Thursday, July 16, 2015

It’s Time to Leave… 4 Steps to a Successful Departure

“It’s time to leave.” These simple words can morph a delightful outing at the beach, playground or park into a volcanic meltdown of protests.  Going to the playground, park or beach is supposed to be fun.  But if every departure erupts in a meltdown or a mad chase after the child who seems programmed to bolt at the moment of departure, you may find yourself vowing to stay home the rest of the summer.   It doesn’t have to be that way.

If the same thing keeps happening over and over, it’s time to be a “problem-solving family.” 

1.  Talk with your child – even a toddler.  Let her know that there has been a problem leaving the park or other public situation.  The two of you together need to make a plan so that there is no longer a problem.

2. Ask her what she needs to be able to leave without a fuss.  Odds are she’ll surprise you with her reply.  If she doesn’t have any ideas offer several options.  Do let her know that you will give her a warning when it is time to go.  One option may be to let her know she has time to do three more things.  Or, you can set a timer.  Together decide what your “warning” will be.  But do prepare her for departure.  Not doing so is unfair to her.

3. Together determine what will happen if she decides not to leave without a fuss.  What the consequences are for not following the plan do not really matter.  What is important is that the consequences are “transparent.”

  • Your child knows what she is expected to do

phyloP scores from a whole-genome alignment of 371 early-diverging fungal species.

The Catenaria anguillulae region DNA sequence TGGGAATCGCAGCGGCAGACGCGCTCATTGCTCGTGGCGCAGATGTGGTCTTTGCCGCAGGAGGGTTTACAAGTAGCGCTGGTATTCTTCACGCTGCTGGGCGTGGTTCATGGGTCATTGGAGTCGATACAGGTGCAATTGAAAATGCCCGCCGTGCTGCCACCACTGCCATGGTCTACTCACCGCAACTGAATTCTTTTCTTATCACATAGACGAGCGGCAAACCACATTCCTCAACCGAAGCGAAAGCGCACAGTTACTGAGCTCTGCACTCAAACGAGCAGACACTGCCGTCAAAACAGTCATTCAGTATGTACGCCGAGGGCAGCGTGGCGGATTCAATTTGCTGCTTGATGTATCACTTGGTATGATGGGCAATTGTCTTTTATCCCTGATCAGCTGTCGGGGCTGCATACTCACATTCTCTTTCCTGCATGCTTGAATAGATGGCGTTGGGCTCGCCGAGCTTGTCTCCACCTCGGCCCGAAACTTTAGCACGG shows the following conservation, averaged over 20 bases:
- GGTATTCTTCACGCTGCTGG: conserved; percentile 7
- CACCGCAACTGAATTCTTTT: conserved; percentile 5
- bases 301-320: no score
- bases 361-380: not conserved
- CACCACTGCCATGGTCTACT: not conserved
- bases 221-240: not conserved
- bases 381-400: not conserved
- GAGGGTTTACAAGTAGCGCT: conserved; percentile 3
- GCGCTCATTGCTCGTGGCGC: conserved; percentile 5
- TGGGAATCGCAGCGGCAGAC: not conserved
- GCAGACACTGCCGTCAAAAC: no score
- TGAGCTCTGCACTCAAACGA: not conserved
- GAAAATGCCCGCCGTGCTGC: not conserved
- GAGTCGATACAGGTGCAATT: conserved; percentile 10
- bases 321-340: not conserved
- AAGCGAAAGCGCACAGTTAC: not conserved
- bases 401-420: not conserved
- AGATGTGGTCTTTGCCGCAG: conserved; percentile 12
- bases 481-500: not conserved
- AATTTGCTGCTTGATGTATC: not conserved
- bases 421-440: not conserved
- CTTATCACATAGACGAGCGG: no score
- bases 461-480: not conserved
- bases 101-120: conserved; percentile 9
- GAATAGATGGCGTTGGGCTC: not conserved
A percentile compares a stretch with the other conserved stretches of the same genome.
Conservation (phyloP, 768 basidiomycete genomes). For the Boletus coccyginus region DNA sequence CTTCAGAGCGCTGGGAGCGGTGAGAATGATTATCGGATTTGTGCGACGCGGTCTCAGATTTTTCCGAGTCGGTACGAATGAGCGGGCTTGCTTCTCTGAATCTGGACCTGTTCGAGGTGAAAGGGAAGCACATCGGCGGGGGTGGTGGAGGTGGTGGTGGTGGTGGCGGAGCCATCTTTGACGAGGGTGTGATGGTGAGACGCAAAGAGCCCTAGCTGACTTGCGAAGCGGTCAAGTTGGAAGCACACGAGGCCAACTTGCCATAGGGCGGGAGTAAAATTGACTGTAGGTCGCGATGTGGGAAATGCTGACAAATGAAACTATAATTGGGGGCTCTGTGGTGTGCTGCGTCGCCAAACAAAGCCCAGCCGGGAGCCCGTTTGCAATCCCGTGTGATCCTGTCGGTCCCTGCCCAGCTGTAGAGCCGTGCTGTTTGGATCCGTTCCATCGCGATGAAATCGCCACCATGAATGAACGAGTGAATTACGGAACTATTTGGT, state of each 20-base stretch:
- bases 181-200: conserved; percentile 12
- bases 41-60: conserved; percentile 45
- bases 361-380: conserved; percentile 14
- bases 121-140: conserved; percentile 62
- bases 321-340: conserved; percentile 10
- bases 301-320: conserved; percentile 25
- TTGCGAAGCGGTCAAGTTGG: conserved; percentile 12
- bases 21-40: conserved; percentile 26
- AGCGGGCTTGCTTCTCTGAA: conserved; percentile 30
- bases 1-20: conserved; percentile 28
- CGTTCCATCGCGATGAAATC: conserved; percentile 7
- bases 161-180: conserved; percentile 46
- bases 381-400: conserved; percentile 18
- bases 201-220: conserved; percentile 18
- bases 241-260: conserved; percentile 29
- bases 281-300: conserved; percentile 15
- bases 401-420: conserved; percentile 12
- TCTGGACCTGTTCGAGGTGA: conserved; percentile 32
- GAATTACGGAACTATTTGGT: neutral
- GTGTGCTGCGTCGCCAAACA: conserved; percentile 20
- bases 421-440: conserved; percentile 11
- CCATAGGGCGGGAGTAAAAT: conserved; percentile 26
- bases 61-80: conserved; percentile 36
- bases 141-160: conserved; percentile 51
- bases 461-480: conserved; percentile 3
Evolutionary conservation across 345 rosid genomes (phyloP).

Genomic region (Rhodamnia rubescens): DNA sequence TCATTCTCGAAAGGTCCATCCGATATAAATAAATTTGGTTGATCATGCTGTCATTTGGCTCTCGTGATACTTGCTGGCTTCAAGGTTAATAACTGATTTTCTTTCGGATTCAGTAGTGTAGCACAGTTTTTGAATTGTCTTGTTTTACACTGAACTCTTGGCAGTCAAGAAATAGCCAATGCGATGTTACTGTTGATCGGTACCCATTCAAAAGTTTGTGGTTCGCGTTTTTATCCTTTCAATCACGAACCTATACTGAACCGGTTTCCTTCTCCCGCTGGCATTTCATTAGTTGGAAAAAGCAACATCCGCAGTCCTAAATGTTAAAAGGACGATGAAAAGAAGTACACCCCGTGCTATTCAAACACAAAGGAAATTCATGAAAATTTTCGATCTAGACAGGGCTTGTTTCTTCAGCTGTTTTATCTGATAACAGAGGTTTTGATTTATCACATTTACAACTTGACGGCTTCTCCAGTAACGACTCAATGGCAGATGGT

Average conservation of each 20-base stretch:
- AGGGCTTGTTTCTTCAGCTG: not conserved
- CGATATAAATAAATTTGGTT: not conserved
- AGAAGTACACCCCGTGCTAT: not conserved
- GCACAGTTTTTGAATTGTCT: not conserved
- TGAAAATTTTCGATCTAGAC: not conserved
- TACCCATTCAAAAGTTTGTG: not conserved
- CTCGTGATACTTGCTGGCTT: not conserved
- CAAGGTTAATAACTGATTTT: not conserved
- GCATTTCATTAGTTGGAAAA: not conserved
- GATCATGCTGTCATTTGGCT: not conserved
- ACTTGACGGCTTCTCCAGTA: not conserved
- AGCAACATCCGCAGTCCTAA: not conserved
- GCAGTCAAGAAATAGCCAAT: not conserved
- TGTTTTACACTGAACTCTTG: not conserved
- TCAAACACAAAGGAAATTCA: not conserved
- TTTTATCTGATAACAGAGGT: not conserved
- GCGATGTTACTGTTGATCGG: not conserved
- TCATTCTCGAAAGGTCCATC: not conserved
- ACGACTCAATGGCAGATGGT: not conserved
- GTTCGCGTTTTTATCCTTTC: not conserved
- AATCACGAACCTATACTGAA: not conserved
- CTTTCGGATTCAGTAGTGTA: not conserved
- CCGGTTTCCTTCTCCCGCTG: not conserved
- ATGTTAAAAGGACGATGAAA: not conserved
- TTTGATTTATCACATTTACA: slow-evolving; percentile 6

• What you will do if she does not do it.  
  • When you will do it.  

For example, you may decide that you will give your child a warning so that she can do three more things.  Once she has finished three more things you will count to three.

  • “One do you want to walk to the car? Or I will carry you.  You can choose. 
  • Two, you can choose to walk to the car. 
  • Three, you did not choose to walk to the car so I know you decided that I would carry you.”  

These words reinforce that her actions caused what happens next.

4. Follow through.  “Now it’s time to go.”  If at this point she insists that she will walk to the car, you have to say, “I’m sorry.  You made a choice.  Next time you can make a different one.”  Then do what you said you would do.  This is not being “mean.”  It actually creates a sense of trust for your child.  She knows what to expect.  The rules do not change.  She’s on solid footing.  

It’s likely that you will only have to pick her up and carry her to the car once or twice before she realizes that you do, what you said you would do.  She also knows what will happen, and when if she does not comply.  As a result she will decide to do what she’s supposed to do, and a meltdown departure will become a thing of the past.